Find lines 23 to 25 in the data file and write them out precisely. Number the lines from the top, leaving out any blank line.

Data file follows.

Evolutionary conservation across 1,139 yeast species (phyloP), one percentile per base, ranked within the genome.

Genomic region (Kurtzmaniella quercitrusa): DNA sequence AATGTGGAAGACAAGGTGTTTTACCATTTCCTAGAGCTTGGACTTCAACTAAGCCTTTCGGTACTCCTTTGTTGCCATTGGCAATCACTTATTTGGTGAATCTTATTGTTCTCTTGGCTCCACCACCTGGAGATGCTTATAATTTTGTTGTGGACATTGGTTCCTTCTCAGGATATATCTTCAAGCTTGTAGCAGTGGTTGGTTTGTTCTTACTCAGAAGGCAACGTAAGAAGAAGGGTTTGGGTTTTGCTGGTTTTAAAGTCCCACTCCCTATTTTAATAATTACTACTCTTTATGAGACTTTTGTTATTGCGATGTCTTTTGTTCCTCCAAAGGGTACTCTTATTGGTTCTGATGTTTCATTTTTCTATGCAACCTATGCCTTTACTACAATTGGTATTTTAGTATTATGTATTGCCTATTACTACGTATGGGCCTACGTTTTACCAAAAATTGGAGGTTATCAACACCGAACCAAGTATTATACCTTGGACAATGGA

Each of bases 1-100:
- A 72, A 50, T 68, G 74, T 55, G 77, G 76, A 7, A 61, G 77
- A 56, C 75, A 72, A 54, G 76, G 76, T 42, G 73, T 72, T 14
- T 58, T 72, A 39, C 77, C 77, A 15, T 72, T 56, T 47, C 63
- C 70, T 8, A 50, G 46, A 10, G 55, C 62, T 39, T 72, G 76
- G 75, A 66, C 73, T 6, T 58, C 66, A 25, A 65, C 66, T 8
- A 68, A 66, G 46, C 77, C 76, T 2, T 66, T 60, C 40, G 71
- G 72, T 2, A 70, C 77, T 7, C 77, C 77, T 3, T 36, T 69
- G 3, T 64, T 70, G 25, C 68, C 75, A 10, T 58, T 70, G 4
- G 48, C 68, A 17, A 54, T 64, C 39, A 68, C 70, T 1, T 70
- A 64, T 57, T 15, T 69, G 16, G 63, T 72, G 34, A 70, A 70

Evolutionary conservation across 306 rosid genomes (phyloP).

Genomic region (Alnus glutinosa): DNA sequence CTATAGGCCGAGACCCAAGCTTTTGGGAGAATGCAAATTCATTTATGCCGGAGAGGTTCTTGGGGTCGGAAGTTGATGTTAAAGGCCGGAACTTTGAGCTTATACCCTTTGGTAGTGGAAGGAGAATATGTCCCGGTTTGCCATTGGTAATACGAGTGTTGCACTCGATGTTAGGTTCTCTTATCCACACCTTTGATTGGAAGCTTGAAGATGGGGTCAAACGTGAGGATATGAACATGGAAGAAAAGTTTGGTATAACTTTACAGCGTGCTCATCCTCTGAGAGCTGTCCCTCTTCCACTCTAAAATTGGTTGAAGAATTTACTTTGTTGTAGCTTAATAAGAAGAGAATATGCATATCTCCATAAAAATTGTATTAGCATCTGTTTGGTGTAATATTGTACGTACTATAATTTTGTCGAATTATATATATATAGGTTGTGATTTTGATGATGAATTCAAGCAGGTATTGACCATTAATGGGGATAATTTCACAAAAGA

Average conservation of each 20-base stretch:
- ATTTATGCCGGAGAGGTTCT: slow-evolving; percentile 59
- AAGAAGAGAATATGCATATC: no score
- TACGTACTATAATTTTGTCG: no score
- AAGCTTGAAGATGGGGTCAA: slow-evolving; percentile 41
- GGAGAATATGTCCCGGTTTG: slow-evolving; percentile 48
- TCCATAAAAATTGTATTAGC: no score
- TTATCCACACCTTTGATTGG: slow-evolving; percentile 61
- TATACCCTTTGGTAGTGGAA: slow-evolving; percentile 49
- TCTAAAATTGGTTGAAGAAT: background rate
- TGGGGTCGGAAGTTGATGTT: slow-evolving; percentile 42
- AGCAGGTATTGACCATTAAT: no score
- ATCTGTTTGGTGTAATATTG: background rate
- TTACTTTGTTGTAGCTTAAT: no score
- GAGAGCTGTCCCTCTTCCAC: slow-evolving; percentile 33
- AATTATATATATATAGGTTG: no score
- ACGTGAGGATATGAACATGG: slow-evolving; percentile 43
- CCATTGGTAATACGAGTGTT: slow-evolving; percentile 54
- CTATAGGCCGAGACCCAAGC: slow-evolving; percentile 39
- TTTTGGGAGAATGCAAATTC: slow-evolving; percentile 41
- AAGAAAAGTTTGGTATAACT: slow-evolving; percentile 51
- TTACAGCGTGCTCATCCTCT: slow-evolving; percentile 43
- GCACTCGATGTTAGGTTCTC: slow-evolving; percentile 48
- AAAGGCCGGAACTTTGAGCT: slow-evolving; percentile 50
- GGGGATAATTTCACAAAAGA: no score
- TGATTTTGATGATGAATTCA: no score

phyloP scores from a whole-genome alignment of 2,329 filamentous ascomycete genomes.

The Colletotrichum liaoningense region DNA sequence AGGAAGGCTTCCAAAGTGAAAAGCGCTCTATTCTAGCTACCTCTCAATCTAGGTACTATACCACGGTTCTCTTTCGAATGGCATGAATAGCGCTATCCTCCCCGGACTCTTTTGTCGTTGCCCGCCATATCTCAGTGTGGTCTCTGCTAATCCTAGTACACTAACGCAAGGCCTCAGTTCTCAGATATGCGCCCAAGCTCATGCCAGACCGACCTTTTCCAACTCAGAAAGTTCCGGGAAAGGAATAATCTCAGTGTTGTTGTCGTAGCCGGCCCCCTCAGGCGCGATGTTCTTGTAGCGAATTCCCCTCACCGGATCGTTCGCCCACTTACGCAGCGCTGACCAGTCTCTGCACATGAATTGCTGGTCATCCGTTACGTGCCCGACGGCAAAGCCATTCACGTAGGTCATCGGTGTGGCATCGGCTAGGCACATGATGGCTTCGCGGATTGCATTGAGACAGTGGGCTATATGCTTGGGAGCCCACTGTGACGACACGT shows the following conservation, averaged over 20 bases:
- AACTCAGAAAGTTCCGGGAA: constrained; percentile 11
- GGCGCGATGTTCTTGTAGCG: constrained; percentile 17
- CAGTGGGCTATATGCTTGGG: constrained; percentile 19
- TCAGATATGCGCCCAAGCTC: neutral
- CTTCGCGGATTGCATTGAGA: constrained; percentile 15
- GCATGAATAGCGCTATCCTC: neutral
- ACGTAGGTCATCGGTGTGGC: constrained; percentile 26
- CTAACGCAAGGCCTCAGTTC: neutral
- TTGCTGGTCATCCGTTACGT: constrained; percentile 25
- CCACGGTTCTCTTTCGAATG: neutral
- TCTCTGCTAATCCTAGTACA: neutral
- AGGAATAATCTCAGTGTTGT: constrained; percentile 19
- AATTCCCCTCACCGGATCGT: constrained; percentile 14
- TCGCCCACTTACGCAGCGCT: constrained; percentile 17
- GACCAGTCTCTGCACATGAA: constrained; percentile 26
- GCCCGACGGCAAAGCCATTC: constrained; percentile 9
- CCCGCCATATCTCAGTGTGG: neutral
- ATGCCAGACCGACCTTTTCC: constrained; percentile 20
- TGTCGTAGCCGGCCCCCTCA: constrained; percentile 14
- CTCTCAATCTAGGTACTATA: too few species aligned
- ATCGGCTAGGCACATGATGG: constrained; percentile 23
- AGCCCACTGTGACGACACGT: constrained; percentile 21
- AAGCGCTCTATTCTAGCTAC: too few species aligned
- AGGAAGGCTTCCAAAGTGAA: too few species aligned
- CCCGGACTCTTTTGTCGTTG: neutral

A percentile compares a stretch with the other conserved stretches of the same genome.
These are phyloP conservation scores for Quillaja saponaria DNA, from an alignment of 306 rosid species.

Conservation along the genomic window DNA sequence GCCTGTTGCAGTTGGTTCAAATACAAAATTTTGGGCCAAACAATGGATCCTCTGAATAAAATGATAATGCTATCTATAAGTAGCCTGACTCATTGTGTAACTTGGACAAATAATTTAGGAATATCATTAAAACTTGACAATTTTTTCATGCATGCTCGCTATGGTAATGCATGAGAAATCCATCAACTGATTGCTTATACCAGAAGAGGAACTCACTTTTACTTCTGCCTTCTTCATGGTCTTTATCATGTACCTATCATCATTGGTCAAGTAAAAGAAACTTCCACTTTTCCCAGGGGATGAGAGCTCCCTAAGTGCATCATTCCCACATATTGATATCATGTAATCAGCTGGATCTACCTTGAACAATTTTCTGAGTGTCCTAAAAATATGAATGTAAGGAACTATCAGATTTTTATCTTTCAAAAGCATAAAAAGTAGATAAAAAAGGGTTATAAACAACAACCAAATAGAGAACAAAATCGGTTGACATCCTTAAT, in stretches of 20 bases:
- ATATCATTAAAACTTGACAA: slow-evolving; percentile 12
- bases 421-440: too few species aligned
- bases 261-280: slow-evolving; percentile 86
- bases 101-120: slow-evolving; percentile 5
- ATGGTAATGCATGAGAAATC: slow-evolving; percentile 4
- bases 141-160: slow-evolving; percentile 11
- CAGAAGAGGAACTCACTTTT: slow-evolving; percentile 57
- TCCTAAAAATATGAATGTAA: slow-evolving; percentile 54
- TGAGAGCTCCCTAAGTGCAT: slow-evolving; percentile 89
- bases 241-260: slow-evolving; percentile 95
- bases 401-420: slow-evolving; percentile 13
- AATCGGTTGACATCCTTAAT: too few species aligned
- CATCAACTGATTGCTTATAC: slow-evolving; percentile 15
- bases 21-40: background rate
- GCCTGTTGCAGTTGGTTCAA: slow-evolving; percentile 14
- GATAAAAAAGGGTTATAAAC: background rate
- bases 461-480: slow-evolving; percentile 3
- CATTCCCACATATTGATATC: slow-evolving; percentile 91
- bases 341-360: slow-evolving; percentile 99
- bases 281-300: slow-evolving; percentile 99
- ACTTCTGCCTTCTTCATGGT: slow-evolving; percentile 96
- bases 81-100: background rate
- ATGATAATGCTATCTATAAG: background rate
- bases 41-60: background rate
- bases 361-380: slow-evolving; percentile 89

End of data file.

- TTATCCACACCTTTGATTGG: slow-evolving; percentile 61
- TATACCCTTTGGTAGTGGAA: slow-evolving; percentile 49
- TCTAAAATTGGTTGAAGAAT: background rate